Every now and then precedent counts for very little, if anything; listen to almost every great band’s third or fourth album. Thankfully for ATC, and our eardrums, its C1 surround speaker package does a distinguished family proud.
The set-up comprises four ATC SCM7s, which are standmounter monitors, each sporting a 25mm soft-dome tweeter and 12.5cm mid/bass driver, a C1C centre to match (though with a pair of those mid/bass drivers), and the C1 subwoofer boasting an impressive 31cm, down-firing bass driver.
Build and features
Unless you’re a complete stranger to ATC products you’ll recognise the aesthetic.
Our test kit is in what ATC names cherry, which is essentially light brown, or there’s the option of black ash (black), all in the company’s tidy yet undoubtedly smart trademark style.
We’re somewhere between wanting to look at them and thinking we'd happily ignore them and let the music play.
As it's a package built exclusively of standmounter speakers, you’ll also have to shell out for some decent speaker stands – but they shouldn't be disproportionately expensive and the C1s' sealed-box design means they are less fussy than some about positioning.
In terms of physical considerations, it’s an ideal package for any small to medium-sized room.
We BluTack the C1 system to our Atacama speaker stands – the standmounters have flat wooden bases so you’ll need to tack them down lest you lose some of the sonic body – wire up to a Yamaha RX-A3060 AV amplifier and, having let them run in over a weekend, play a Blu-ray of 300: Rise Of An Empire.
Immediately we’re drawn to the way in which this package integrates its speakers – thunder and flying arrows crack and sail behind us with exceptional detail, while not dominating the main action or dialogue.
Given that we have modestly sized standmounters rather than big floorstanders here, you might expect the sound to be lacking in weight. It's not. You’ll be pleasantly surprised by how rich the surround effects are.
You’ll likely require something bigger if you’re filling a large room, but we can’t deny the ATCs their impressively wide sense of space.
Despite perhaps not having the muscle to properly fill an area the size of our listening room (8m x 6m), the sound is anything but boxed in, giving a great sense of scale and distance in tune with what’s happening on our projector.
In some ways you might have expected us to begin by praising the centre speaker, given its smorgasbord of fortes. ATC says the C1C centre is designed to complement the SCM7s you have in the corners of your room, and it certainly shares their solid, balanced tone.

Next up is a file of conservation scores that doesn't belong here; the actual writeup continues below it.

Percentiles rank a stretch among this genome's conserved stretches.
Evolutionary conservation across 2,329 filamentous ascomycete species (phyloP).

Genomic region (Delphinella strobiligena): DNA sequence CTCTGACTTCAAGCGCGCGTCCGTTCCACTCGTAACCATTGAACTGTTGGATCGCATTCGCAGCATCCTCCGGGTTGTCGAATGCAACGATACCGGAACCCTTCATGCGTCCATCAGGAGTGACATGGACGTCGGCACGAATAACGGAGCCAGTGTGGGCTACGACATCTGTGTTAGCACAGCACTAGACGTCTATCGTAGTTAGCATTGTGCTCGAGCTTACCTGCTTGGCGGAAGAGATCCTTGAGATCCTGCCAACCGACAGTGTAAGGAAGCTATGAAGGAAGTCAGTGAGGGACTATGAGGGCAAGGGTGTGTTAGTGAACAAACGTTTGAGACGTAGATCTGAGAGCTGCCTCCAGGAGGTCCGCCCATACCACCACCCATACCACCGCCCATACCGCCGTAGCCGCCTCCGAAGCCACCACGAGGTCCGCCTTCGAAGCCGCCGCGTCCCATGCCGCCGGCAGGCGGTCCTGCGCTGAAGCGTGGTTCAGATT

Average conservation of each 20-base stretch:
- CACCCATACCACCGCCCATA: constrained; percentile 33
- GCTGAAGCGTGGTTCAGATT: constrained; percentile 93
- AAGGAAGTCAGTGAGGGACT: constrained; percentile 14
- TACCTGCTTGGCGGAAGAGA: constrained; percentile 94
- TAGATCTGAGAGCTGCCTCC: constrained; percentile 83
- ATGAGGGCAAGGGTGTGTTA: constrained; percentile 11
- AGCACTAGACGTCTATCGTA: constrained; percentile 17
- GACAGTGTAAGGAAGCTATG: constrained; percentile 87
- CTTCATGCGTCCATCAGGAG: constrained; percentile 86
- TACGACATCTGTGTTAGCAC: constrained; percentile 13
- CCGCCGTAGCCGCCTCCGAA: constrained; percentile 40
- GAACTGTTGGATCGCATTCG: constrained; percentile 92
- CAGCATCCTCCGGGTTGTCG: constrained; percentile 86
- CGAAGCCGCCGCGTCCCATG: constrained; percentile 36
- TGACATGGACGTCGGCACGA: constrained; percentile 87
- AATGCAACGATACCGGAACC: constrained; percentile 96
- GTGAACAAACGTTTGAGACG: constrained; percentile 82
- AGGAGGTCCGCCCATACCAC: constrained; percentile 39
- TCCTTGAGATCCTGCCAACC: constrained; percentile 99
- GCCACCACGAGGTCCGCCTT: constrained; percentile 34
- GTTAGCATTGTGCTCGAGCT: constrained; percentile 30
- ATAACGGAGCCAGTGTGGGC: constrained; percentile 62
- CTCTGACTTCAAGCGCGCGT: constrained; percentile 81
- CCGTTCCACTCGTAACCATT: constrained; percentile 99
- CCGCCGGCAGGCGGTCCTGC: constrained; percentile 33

Even in the heat of battle, with a busy score and even busier list of sound effects, their edges are neither sharp nor smoothed: it’s a balance that has us almost forgetting to listen critically and just becoming lost in the film.
Perhaps the most important asset for any centre speaker, though, given it will be handling most of a film’s dialogue, is dynamics.
We could probably have picked a more difficult film for the C1C’s exam, given the over-acting in 300 is rife almost to the point of secondary-school theatre production, but nonetheless the level of expression is a delight.
It’s easy to say the most important aspect of a film is its content, but poor dynamics will ultimately leave all your characters sounding achingly bored which, unless you’re watching some mid-2000s coming-of-age indie drama, is far from what your director intended.
Essentially, it’s much more an immersive experience if your speaker package can effectively render vocal expression. The ATC C1 can.
A word on the sub: it’s just about light enough for a few of our team to lift alone without putting their backs out, but packs more than enough of a punch that you won’t be suffering from bass envy.
Rumbles are indeed rumbles – you can feel ships colliding through the soles of your feet, underlining the solid body of the rest of the package with authoritative weight, and a dial on the front allows you to tweak the bottom end so you do or don’t madden the neighbours, whichever is your preference.
We’ve mentioned dynamics, which the C1 package masters both in terms of ‘quiet to loud’ and those more nuanced levels of expression, but the ATC has also refined its unimpeachable sense of timing.
If you’ve seen this 300 sequel, you’ll know much momentum is lost through its ridiculousness, but this package is able to claw some of that back through its presentation of the film's music. It’s exceptionally fast, building anticipation as we head into each battle and firing each arrow with uniform precision.
Which all leads us to the point that this is not simply a product for home cinema. If you have a particularly accomplished AV amp, these SCM7s can be enormously entertaining with stereo music.
Using the same Yamaha amp, we spin Lou Reed’s Transformer on CD and allow ourselves to be serenaded with tales of New York cross-dressing.
It’s a wonderfully musical performance, with all you’d expect from so proficient a manufacturer of studio monitors, and one which could only be bettered by adding more stereo-focused components further up the chain.
We suppose the highest praise we can offer ATC here is that it gives our considerably more expensive PMC reference system a run for its money.
By that we don’t mean the two systems are exactly on a par, but that neither is lacking in any department – their characters are equally appealing.
In a room a little smaller than the one we have for testing, at the moment we can think of no better alternative for the money. A consummate triumph, to be sure.
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